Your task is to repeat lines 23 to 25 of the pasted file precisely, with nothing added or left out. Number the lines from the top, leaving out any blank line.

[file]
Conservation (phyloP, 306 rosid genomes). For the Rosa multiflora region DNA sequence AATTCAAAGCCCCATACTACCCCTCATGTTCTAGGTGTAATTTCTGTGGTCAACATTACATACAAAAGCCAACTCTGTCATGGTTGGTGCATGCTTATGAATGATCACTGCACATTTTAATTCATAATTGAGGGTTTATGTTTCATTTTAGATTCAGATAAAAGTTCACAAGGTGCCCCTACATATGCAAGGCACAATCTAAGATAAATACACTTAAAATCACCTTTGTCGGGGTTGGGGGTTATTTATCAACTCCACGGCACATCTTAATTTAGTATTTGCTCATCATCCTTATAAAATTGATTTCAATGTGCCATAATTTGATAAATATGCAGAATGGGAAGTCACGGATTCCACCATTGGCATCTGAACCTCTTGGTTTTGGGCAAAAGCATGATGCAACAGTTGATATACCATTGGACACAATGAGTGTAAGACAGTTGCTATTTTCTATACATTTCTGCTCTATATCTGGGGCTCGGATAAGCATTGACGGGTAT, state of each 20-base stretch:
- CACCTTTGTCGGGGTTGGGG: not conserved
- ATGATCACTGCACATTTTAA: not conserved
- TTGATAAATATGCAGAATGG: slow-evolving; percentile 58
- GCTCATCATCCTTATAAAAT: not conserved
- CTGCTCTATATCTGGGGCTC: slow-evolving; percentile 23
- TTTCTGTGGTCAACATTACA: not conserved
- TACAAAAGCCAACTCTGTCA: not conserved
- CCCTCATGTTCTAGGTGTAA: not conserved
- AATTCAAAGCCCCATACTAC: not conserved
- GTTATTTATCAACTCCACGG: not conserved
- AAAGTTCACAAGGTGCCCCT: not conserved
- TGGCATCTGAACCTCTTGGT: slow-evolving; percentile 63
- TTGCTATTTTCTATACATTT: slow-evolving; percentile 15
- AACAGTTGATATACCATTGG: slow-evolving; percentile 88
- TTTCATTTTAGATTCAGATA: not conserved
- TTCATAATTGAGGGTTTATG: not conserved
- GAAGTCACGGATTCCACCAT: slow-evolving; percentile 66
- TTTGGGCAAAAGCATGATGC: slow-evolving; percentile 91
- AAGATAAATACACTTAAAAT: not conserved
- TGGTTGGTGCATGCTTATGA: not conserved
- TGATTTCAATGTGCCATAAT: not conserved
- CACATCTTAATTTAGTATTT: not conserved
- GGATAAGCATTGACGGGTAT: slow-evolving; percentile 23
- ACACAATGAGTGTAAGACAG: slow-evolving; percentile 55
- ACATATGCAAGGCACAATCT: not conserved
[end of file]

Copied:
- CACATCTTAATTTAGTATTT: not conserved
- GGATAAGCATTGACGGGTAT: slow-evolving; percentile 23
- ACACAATGAGTGTAAGACAG: slow-evolving; percentile 55